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Pickle Me This

November 5, 2020

Fake It So Real, by Susan Sanford Blades

One day I’m going to write a list of all my CanLit aversions (among them, the notion of “CanLit” at all), and near the top of the rankings will be Alice Munro as a lazy and meaningless cultural shorthand. Sometimes, though, the comparison fits, and Susan Sanford Blades’ debut, Fake It So Real, is a case where the comparison might be apt.

First, because the book is a novel/story collection hybrid ala Lives of Girls and Women, moving between first and third-person narration. The city of Victoria setting too, and the book’s complicated and messy depiction of motherhood and womanhood, women who chafe at the limits of “wife” and transgress them. Alice Munro, but make it punk? Beginning in the 1980s, as Gwen gets together with a charismatic musician and has kids before he blows out of their life altogether. She struggles to keep it together and mainly doesn’t, unable to quit drinking and wracked with social anxiety. This is not a story of happily ever after, but instead one of hardscrabble and losing, fucking up over and over again. Which doesn’t make for the most compelling argument to read this book, I realize, but it’s also just really really good, crafted with care and precision.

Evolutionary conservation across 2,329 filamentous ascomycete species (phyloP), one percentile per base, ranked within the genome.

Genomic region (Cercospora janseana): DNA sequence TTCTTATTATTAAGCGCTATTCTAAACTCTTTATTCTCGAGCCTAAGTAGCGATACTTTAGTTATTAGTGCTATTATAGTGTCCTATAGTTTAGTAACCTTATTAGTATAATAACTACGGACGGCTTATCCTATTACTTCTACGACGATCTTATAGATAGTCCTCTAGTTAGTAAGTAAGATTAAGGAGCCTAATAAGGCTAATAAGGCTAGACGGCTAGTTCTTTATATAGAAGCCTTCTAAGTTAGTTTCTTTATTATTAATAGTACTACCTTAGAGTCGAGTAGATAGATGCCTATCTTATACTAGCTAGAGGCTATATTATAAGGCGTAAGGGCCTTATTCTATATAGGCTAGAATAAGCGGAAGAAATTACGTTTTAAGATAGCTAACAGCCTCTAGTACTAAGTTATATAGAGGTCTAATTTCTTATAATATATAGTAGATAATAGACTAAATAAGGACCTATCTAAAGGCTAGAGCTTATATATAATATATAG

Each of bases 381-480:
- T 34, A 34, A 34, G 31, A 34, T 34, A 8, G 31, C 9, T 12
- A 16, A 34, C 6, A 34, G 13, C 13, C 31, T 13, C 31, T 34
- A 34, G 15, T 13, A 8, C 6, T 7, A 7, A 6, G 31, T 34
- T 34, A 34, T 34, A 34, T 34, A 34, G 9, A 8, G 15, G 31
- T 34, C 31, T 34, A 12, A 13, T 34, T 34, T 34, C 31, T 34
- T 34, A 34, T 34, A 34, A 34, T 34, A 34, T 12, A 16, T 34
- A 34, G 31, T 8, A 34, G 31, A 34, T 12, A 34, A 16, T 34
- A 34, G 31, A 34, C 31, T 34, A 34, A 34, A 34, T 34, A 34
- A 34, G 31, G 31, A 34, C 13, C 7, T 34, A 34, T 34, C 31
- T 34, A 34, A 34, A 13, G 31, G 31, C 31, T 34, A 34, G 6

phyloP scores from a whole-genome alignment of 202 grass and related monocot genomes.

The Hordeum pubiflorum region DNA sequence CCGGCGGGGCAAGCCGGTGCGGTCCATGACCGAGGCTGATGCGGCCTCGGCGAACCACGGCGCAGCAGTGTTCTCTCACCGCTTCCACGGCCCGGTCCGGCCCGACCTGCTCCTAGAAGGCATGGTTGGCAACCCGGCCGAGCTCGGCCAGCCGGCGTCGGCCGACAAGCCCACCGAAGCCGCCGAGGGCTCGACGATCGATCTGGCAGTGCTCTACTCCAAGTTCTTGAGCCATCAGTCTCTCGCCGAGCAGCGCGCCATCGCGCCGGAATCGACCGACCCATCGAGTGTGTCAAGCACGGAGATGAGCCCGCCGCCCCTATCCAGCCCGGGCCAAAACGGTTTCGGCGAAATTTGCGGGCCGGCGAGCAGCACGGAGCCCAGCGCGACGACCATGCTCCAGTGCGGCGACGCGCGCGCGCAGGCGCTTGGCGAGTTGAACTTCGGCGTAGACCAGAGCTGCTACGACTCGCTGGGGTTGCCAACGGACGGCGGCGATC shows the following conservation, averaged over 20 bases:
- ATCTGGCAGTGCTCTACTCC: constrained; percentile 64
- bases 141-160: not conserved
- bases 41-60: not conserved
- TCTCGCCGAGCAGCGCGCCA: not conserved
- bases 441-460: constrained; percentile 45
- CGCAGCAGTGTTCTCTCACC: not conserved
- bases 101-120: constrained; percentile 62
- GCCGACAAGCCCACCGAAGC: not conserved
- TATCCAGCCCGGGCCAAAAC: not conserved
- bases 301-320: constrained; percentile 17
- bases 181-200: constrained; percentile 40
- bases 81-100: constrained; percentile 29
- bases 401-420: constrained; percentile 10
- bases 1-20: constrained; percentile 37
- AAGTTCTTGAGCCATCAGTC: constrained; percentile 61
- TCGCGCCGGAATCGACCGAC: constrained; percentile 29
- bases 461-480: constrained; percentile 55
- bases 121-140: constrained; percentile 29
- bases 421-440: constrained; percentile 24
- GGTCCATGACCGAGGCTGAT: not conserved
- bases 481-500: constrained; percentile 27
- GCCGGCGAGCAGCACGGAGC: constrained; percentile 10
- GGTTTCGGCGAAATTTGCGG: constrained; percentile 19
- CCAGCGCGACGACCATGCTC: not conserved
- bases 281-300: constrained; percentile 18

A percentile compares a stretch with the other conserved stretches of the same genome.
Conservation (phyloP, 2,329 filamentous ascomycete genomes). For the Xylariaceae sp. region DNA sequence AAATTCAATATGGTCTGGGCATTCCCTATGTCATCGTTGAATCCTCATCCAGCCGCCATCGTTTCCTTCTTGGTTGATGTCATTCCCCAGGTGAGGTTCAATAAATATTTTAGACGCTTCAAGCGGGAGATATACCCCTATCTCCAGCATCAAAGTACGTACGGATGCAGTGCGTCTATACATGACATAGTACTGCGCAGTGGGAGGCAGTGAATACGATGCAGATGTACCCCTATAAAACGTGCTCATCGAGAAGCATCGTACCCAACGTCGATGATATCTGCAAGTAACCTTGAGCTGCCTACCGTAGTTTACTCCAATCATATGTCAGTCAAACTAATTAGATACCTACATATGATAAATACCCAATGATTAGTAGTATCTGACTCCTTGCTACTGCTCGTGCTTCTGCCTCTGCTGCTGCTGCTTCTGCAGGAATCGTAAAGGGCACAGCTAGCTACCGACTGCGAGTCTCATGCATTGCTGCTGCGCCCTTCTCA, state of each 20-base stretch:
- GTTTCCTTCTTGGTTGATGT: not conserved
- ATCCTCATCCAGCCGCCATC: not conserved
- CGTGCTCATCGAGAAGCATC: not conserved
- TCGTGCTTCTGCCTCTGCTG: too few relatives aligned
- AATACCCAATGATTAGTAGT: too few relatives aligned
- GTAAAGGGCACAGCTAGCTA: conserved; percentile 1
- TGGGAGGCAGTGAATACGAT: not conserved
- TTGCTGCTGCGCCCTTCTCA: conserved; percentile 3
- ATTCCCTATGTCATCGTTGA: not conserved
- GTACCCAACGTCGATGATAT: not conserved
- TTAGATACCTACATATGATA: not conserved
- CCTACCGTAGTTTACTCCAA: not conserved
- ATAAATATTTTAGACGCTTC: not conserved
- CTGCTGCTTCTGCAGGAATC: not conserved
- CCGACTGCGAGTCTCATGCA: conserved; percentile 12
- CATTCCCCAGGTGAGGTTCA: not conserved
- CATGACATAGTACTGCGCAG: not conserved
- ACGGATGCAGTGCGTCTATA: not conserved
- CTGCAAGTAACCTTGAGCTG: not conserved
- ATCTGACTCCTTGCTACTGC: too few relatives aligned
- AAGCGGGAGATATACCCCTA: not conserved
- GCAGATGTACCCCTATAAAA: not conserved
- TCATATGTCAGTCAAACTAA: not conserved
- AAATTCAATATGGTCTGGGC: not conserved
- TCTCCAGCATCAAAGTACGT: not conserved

I felt this way when I fell in love with Leona Theis’s If Sylvie Had Nine Lives in September, a book whose effort never shows, whose seams and joints are invisible. It just works, and as a reader, it’s such a pleasure to submit to a book that’s so well constructed. To let it take you where it goes, and this one goes through the decades as Gwen’s daughters, Sara and Meg, make their own way into the world, try to account for their parents’ failures, attempt to make their own families in different ways, inevitably failing to live up to ideals, as one might expect, but I appreciate the way that Blades interrogates motherhood while not evoking the usual cliches. Her characters’ experiences are singular and interesting, and rich and fraught with complication.

Fake It So Real manages to be not a glorification of counterculture or a condemnation of it either. This is not a book that comes with an agenda, except to tell a story of love and family that is achingly real.

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